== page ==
The mingling of LGBTQ+ and allies in Toronto’s oldest gay bookstore

Published On January 29, 2019 | By Trang Tran | News

OutACTRAto held a Queer Industry Mixer at Glad Day Bookstore with Theresa Tova, president of the outACTRAto committee, on Jan. 24. (Trang Tran)

Trang Tran

LGBTQ+ performers and their allies had their first informal Queer Industry Mixer in Glad Day Bookshop last week.

The outACTRAto Committee in Toronto hosted the open event for all allies to mingle and to share an honest dialogue on Jan. 24.

“In Canada, we have had a growing acceptance and our human rights are a big part of Canadian culture,” Joanne Vannicola said. “We have LGBTQ marriage, same-sex benefits. A lot has happened in the last twenty years. But there is still a lot of discrimination and a long way to go.”

The chair of the outACTRAto Committee said it is important to create a committee that provides space and dialogue for queer performers in the film industry.

“For many years, lesbian, gay, trans and non-binary identified people have been left out of the pages of screenplays and movies and television shows,” Vannicola said.

“There is a very small amount of access to employment for queer actors and it’s very difficult to get screenplays produced and to get support in the larger culture and community,” she said.

The community gathered together, shared their stories, or simply talked to others who give them their support. Each person brought to Glad Day Bookstore their own stories.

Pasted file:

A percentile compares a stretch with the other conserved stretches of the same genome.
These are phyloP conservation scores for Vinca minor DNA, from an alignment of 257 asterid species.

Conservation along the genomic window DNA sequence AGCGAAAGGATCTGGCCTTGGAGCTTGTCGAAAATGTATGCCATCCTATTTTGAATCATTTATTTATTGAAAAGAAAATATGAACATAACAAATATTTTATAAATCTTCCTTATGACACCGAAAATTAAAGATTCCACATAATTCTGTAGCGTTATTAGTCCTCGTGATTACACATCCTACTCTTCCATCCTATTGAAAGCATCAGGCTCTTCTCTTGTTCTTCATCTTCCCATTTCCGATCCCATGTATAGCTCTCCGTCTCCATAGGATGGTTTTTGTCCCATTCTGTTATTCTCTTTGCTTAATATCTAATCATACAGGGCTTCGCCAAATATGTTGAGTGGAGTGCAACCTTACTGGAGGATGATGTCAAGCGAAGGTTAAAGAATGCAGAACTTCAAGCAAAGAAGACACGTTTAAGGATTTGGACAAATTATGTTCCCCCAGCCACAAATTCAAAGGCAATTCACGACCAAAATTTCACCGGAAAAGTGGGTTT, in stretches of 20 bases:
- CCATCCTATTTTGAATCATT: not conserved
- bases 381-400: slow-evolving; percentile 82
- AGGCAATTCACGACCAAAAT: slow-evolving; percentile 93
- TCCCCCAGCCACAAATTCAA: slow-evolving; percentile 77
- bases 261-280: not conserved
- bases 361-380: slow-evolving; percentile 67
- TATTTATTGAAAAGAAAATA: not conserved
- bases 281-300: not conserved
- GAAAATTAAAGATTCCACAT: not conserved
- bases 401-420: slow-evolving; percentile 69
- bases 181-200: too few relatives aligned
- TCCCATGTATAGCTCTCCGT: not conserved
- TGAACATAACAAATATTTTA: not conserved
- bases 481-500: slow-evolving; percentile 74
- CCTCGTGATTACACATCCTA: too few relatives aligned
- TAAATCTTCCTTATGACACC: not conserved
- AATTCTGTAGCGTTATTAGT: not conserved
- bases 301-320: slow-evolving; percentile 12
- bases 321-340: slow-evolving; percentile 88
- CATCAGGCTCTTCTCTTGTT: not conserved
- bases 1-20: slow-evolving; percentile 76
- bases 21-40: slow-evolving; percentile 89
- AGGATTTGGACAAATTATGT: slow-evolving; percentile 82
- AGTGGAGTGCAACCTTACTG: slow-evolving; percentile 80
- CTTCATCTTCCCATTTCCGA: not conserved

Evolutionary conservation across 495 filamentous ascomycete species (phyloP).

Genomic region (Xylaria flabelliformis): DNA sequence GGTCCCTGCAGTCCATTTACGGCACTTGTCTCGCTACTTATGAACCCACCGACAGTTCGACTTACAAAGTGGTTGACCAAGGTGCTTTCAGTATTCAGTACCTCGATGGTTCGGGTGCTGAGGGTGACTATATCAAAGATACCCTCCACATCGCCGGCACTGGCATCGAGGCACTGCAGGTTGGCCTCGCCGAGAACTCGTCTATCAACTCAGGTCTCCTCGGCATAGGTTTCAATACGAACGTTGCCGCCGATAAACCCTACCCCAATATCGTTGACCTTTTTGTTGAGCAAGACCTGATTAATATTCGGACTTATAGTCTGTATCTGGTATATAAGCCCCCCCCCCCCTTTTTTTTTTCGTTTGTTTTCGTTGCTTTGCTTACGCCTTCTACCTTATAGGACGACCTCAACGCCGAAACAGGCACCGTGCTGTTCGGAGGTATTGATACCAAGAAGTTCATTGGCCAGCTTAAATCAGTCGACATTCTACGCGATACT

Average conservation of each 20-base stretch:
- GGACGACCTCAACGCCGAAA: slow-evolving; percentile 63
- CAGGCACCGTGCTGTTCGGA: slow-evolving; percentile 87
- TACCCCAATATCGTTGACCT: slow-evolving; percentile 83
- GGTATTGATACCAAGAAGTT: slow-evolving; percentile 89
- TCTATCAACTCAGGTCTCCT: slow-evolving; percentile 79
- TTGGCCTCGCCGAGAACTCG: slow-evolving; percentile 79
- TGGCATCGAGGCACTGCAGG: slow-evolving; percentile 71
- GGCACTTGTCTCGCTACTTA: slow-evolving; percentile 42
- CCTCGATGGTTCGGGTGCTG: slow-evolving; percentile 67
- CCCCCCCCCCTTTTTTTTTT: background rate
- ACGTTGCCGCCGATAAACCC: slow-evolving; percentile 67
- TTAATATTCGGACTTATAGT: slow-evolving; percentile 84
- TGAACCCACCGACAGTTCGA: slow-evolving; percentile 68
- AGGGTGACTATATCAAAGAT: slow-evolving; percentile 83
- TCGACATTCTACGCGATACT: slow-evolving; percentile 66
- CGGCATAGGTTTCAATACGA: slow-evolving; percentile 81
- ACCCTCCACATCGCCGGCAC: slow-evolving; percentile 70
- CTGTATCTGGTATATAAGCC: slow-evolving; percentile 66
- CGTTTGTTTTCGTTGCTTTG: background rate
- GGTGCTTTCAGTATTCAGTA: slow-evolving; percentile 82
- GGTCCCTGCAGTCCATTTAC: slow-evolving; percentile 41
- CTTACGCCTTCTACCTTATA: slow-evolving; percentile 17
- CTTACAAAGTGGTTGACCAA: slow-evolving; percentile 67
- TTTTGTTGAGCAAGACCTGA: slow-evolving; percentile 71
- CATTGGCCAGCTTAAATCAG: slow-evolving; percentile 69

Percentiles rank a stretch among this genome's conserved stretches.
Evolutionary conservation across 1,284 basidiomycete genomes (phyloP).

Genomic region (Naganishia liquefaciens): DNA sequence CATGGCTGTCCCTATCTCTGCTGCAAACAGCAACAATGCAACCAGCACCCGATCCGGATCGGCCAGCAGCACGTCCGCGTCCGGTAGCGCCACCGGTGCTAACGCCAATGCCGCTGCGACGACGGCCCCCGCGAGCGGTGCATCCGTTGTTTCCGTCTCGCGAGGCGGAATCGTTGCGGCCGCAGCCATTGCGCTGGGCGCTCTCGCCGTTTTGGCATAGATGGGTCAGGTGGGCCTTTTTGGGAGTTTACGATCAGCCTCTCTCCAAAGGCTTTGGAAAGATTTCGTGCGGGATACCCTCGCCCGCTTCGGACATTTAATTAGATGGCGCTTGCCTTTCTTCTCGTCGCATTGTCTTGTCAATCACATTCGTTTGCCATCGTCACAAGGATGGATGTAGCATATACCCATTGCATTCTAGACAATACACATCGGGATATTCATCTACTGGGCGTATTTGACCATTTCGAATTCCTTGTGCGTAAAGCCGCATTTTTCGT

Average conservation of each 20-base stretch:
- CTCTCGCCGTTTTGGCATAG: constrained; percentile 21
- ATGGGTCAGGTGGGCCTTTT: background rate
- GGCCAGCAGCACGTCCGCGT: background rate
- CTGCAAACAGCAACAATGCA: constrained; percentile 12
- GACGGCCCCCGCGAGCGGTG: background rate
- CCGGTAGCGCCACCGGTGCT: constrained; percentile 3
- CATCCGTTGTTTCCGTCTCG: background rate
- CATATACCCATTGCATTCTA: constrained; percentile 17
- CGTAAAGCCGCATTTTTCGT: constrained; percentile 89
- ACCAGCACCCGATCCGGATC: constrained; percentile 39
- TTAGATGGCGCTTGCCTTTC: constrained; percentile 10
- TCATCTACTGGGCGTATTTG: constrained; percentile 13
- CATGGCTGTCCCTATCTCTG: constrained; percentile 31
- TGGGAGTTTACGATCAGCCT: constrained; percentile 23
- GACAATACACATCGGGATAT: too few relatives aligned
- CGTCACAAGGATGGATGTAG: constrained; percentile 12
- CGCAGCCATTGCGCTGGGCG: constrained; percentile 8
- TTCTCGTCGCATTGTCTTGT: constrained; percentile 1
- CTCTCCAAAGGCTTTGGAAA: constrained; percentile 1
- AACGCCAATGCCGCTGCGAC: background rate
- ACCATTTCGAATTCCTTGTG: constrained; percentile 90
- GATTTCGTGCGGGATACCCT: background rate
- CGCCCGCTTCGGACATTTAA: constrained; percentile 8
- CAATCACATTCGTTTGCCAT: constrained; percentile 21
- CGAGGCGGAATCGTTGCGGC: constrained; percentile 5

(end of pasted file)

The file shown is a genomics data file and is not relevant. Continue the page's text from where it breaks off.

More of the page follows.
Actor and comedian Colin Mochrie is a long-time ally of the LGBTQ+ community.

“Being in the business, you meet a lot of people from this community and they’re all fabulous people,” said Mochrie, whose daughter is transgender. “You hope that everyone could put their prejudices aside and just accept people for who they are.”

Debra McGrath, left, with her daughter. McGrath is a member of outACTRAto. (Trang Tran)

Debra McGrath, an active member of outACTRAto, attended the event her daughter. McGrath has spent almost every early morning signing online petitions, writing letters and calling her local member of provincial parliament to tell them their decisions are mistaken on gender identity policy.

“I’m worried sick about all the children from kindergarten up who are not understanding who their fellow students are and don’t have the knowledge and respect,” McGrath said. “I worry deeply about it.

“And I will fight it till my last breath,” she emphasized with a firm nod.

She joined the committee because of her daughter. However, her efforts are a big support to the LGBTQ+ community.

“My message to every community, gay, straight, any ethnicity, would be that love is the answer. We’re all just trying to live our lives in peace and be our best selves. Live and let live,” McGrath said.

“I’ll walk a million miles to help any group that is marginalized,” she said.

The Queer Industry Mixer is one of a series of events that continues until March focusing on the LGBTQ+ community.

Glad Day Bookshop has been a place for LGBTQ+ literature since 1970. It was the first bookstore that served the gay community. Now Glad Day is a bar, coffee shop and restaurant also.

 

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